World Book Day offers all parents and educators an opportunity to celebrate literature and story with young people.
When I was a teacher, World Book Day was a real highlight of the year and a true celebration of creativity, literature and story.
The connections that children had made with their favourite characters were so evident as they paraded into our classroom dressed as everything from Harry Potter to a Dr Seuss character.
The connection that children had with the characters in books extended well beyond just dressing up.
Children have such strong emotional connections to literature, and we know that through story they learn a great deal about their own emotional world.
From broadening their emotional vocabulary, to understanding emotions in others; and from learning how to problem solve, to finding strategies to manage some of the more difficult emotions, stories are a very powerful tool to build emotional health in young people.
For this World Book Day, we want to offer five books that can help young people learn about their emotions. These recommendations come from the staff at Family Links and The Nurturing Schools Network.
One by Kathryn Otoshi
One is a story of friendship, assertiveness and repairing relationships. Colourful, creative and charming, this book is one of our favourites. I have used this book with many classes, both primary and secondary, and the subsequent discussions have always been rich and reflective. It is a useful story to discuss issues around bullying, the role of the ‘by-stander’ and resolving conflict.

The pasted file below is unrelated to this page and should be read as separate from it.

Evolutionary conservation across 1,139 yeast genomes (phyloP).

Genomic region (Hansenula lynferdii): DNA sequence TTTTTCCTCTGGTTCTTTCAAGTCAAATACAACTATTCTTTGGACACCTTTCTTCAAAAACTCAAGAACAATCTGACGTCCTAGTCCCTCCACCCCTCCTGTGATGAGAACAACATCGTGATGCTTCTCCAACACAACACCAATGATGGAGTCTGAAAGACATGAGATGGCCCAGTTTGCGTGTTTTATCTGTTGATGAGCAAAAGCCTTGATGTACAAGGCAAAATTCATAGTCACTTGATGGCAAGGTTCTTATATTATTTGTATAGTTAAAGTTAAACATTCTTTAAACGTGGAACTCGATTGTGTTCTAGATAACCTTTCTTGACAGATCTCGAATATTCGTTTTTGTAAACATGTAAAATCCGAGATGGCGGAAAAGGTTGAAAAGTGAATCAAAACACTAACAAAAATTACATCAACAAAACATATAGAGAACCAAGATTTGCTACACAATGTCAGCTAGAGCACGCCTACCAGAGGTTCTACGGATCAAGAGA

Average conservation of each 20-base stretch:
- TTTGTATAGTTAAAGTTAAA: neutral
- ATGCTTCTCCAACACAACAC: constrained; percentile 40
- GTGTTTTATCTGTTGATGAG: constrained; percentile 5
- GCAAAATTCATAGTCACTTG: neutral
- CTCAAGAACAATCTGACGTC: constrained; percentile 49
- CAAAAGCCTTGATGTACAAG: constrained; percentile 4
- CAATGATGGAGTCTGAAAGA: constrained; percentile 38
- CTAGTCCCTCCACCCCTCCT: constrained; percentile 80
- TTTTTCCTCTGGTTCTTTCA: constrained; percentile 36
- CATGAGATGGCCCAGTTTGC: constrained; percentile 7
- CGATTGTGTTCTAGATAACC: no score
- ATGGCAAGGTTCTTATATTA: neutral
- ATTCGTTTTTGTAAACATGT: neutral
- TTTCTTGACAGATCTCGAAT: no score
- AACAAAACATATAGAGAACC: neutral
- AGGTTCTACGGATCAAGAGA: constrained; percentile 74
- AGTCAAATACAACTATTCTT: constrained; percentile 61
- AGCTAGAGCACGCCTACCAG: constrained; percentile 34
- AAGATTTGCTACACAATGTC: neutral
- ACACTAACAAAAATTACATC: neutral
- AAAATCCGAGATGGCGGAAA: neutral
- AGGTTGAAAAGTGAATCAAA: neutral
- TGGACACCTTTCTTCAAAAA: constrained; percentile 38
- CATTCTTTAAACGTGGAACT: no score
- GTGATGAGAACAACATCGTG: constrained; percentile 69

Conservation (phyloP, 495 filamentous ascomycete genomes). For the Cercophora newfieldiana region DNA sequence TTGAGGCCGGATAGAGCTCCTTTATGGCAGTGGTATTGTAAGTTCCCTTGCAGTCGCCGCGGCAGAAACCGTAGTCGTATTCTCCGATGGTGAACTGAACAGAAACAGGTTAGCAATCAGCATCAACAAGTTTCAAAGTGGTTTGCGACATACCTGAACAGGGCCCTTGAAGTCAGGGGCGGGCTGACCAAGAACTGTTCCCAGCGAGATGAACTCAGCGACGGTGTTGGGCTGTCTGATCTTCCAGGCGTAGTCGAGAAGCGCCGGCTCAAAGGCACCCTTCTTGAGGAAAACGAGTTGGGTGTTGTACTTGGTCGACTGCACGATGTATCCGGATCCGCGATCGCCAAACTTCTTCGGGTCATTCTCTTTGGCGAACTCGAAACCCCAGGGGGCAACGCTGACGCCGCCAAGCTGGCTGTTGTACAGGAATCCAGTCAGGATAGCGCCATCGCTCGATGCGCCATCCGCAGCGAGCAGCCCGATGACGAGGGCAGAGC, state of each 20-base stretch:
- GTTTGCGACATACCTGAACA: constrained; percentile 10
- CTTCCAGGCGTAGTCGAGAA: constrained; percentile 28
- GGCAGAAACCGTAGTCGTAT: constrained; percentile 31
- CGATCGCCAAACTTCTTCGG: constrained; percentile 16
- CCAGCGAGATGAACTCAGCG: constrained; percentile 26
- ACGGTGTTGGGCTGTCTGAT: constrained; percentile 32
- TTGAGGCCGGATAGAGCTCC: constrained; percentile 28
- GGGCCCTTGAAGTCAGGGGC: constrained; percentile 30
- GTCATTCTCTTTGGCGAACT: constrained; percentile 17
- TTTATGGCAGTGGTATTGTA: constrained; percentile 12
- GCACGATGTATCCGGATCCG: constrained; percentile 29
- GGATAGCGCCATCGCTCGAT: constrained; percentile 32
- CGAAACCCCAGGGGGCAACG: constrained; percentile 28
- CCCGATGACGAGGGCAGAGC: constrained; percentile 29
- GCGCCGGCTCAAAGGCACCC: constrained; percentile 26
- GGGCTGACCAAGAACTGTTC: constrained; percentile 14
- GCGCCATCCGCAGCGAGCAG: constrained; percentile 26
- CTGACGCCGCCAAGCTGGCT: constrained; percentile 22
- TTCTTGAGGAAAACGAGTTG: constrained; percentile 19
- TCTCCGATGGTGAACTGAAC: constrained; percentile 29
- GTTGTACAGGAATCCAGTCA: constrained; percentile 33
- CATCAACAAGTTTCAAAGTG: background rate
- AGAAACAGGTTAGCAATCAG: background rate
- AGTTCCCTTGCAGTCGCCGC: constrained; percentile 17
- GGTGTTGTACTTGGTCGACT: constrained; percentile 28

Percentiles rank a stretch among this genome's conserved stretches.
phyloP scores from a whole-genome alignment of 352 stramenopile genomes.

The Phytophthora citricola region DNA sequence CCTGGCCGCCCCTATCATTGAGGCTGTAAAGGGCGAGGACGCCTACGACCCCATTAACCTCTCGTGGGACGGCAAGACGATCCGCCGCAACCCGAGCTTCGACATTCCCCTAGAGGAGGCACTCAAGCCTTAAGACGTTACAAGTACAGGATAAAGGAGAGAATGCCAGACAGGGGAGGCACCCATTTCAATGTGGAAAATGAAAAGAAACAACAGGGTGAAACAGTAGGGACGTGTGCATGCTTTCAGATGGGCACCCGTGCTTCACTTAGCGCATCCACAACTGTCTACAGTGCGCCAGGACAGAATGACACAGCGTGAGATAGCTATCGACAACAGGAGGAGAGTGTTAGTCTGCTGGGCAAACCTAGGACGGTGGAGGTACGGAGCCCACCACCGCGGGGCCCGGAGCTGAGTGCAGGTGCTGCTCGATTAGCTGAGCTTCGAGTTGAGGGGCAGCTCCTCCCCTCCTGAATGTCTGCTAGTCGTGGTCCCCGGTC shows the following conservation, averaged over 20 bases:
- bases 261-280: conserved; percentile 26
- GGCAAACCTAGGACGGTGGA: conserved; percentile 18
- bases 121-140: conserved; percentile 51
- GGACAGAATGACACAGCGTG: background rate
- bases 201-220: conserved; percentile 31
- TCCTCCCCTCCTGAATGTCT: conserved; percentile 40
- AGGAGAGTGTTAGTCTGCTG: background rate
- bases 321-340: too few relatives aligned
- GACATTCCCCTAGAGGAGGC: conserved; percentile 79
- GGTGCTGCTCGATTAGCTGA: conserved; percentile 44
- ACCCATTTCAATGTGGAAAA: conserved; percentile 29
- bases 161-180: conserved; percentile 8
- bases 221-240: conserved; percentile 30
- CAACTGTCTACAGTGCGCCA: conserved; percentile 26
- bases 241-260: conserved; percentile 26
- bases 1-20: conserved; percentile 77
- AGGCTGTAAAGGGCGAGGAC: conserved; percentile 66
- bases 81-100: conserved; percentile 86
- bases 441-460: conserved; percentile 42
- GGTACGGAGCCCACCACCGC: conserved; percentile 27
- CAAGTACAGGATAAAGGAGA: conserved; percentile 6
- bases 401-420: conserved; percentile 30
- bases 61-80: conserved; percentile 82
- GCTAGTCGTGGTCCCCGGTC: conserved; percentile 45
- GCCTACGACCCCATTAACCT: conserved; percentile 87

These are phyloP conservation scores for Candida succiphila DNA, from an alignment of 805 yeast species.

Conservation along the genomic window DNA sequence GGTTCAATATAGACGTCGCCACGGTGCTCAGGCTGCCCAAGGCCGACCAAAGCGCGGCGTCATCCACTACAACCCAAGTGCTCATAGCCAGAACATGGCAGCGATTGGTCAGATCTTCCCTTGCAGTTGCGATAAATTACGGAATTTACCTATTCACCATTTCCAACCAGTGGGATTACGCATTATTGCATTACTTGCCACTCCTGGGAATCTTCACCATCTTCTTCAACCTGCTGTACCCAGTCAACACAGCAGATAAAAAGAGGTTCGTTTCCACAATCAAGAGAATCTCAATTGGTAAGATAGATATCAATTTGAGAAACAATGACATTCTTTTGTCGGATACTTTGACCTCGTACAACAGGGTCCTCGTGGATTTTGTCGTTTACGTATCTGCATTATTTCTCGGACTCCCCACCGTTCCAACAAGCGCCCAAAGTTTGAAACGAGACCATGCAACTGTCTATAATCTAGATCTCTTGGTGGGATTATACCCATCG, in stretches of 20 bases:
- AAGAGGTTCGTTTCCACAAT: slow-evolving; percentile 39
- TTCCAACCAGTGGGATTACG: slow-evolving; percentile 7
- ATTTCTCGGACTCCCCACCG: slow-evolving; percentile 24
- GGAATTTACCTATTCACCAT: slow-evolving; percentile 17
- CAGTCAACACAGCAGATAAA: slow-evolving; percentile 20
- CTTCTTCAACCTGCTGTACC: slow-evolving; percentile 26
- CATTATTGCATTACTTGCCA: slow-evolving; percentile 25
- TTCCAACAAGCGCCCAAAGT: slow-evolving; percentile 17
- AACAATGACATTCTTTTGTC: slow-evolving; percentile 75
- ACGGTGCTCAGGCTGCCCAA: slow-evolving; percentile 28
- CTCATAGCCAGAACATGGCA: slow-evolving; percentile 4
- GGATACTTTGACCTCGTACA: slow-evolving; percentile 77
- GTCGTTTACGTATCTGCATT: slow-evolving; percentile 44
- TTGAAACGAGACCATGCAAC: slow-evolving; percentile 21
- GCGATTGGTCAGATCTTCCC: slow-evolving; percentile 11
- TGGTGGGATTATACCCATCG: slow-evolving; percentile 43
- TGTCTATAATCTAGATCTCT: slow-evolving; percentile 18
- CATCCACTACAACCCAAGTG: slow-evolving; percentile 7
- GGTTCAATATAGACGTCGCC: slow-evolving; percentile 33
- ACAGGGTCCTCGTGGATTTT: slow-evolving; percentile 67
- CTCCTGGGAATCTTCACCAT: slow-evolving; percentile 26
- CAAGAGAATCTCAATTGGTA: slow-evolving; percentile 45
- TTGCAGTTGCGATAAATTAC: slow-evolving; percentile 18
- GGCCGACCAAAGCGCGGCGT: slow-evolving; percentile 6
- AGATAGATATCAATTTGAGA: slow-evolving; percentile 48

Key Social and Emotional Competencies: Empathy, assertiveness, social awareness, conflict management.
Badger’s Parting Gift by Susan Varley
Grief, loss and death are dealt with in a beautiful and gentle way in this story that follows the death of Badger. It offers adults and children alike a way to think about those we have lost, and to remember and cherish their memory. One of the most helpful elements of the book is that it seeks to normalise the difficult feelings that surround death, and share approaches we can take to manage them.
Key Social and Emotional Competencies: Managing difficult feelings, empathy, appreciation
The Red Beast: Controlling Anger in Children with Asperger’s Syndrome by K.I Al-Ghani
While this book was originally written to help young people with Asperger’s Syndrome to understand and manage anger effectively, we know it is a firm favourite in many classrooms across the country. Children are captivated by the colourful story, and relate easily to the strategies and ideas that are shared to help manage feelings of anger.
Key Social and Emotional Competencies: Managing difficult feelings, self-awareness
A Quiet Place by Douglas Wood
In the more extrovert and hectic world of today, helping young people discover the power of quiet and silence is invaluable. A Quiet Place is a terrific read that inspires and empowers children to find the quiet place that is inside them. Both fantastical and practical, this book always prompts great discussions with children.
Key Social and Emotional Competencies: Managing emotions and self-regulation, reflection
Ordinary Mary’s Extraordinary Deed by Emily Pearson
A beautifully written story about how small acts of kindness can change the world. I found this to be a wonderful book to use with a class at the start of the school year to think about what kind of classroom we wanted to create together. And for the mathematicians amongst us, there is a great lesson in exponential growth in there too.
Key Social and Emotional Competencies: Social awareness, empathy, helping others, and maths!
Thank you to all my colleagues for their suggestions for this blog.
(Also posted on the Huffington Post website)
(Former CEO of Family Links)
Director of The Institute for Social and Emotional Learning